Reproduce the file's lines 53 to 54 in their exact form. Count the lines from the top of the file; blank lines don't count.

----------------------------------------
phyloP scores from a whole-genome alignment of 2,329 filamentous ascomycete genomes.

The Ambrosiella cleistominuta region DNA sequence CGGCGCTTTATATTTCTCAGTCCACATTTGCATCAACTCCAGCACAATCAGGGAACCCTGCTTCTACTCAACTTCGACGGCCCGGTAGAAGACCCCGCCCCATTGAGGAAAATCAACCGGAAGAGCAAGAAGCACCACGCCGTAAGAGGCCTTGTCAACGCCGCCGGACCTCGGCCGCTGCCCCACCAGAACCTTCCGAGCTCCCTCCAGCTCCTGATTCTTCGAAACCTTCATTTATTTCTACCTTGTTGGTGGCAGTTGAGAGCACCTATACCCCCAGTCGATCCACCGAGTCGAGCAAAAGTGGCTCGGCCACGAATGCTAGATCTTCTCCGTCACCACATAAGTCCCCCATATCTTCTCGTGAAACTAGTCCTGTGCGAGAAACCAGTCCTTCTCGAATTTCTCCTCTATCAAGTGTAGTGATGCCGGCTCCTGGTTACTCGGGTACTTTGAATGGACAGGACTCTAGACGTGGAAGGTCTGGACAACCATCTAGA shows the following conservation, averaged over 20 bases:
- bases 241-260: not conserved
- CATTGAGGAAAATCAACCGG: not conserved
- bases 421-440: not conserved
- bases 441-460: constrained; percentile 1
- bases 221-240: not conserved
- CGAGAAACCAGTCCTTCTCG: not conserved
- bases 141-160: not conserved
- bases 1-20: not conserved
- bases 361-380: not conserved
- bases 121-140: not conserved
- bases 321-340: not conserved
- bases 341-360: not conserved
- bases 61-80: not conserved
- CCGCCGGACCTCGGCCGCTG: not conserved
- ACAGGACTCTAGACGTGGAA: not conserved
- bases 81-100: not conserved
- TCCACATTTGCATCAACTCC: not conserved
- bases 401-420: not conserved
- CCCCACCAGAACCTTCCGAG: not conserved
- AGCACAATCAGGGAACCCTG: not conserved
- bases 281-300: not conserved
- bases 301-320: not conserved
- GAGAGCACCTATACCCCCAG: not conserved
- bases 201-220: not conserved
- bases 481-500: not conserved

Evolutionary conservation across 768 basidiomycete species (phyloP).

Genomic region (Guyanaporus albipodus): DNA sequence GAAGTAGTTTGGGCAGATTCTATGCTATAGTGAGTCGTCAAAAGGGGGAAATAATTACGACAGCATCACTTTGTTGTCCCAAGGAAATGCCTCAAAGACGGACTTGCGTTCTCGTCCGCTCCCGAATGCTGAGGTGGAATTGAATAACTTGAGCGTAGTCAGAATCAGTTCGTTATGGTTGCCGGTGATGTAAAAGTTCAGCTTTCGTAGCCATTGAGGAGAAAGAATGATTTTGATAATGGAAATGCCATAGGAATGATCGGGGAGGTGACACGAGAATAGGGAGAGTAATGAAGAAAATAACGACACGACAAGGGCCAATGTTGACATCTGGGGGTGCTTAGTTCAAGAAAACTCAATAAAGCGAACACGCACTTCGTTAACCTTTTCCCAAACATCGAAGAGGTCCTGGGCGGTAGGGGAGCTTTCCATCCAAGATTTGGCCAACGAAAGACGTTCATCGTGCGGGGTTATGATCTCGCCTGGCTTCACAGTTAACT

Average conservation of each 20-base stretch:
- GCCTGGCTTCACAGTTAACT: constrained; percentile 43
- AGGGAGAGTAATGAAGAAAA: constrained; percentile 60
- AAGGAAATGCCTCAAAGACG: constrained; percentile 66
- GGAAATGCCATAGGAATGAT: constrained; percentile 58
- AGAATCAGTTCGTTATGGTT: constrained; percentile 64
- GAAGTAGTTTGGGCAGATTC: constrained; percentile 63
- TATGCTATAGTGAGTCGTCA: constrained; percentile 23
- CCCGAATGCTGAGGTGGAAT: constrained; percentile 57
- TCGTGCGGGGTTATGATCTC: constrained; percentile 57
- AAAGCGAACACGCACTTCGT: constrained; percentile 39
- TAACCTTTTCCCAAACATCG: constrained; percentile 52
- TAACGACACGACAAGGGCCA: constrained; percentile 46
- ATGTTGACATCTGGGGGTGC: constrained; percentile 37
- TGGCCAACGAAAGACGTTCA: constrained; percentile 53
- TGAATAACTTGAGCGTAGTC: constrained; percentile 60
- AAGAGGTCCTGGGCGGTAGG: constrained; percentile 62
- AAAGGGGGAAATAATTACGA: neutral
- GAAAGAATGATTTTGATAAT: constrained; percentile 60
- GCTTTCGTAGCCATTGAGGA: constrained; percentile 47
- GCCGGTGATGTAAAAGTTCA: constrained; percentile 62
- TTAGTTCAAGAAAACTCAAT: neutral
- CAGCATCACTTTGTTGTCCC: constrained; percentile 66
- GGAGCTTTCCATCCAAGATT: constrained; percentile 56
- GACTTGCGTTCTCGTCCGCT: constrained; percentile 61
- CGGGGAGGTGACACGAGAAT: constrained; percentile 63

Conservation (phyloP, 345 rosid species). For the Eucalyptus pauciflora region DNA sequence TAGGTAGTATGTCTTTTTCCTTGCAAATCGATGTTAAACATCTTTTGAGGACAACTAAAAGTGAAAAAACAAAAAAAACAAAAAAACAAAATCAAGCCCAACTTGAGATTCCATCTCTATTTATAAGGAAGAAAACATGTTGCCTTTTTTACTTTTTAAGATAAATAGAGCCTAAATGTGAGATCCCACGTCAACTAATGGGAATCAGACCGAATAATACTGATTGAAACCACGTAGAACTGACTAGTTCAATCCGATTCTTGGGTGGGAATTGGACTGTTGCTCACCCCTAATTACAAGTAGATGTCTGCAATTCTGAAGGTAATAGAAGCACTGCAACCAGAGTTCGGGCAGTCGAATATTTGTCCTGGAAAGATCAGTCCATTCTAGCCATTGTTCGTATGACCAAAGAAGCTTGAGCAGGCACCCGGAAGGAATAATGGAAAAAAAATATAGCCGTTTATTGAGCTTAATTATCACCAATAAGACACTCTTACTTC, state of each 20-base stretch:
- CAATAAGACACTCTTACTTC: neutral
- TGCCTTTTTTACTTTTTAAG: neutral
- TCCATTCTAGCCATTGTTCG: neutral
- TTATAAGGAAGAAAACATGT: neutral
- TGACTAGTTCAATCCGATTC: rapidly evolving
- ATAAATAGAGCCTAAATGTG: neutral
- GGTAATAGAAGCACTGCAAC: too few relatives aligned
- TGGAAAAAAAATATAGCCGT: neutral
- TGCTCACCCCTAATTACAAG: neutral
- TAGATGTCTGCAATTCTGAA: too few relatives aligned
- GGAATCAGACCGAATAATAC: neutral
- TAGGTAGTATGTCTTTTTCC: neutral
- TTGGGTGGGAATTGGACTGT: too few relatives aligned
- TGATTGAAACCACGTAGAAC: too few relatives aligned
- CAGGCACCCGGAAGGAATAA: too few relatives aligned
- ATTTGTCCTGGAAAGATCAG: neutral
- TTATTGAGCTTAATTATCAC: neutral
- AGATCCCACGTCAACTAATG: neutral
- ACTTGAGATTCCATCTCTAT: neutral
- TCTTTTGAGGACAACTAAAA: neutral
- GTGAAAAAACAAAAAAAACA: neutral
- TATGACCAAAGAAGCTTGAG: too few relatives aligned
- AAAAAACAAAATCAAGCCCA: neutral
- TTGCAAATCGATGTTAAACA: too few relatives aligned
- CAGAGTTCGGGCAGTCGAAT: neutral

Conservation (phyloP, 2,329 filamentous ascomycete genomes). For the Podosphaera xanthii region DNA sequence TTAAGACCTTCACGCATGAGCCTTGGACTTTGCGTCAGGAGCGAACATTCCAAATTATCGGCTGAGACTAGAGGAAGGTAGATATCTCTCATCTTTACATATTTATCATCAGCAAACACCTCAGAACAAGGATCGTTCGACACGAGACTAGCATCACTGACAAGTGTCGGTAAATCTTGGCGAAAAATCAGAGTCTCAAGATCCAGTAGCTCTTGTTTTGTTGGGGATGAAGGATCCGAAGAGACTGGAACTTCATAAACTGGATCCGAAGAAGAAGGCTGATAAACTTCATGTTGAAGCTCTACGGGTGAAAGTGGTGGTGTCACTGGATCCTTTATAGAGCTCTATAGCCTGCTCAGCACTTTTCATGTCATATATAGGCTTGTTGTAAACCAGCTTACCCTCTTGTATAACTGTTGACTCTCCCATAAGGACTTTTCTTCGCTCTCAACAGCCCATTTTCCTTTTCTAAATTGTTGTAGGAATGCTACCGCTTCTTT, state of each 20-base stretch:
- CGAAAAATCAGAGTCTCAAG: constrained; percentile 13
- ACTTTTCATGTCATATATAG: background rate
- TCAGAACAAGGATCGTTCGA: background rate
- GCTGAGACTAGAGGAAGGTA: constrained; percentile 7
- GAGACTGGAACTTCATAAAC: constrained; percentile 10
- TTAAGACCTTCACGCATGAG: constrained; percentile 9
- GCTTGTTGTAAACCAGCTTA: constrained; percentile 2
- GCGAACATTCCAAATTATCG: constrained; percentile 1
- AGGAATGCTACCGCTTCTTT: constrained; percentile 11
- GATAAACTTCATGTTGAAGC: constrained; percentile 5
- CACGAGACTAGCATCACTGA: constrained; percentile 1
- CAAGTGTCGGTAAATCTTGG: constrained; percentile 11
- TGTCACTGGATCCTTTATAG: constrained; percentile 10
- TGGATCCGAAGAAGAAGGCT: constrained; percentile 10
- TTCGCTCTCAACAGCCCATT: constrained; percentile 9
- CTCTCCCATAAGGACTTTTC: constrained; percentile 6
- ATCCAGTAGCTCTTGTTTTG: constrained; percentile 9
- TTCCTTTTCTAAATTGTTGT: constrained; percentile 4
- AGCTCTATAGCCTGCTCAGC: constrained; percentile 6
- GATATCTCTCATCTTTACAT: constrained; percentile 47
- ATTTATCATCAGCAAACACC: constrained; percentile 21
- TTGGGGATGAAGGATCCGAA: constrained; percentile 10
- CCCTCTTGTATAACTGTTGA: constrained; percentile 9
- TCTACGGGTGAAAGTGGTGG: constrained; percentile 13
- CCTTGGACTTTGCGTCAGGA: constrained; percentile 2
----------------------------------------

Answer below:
- GGAGCTTTCCATCCAAGATT: constrained; percentile 56
- GACTTGCGTTCTCGTCCGCT: constrained; percentile 61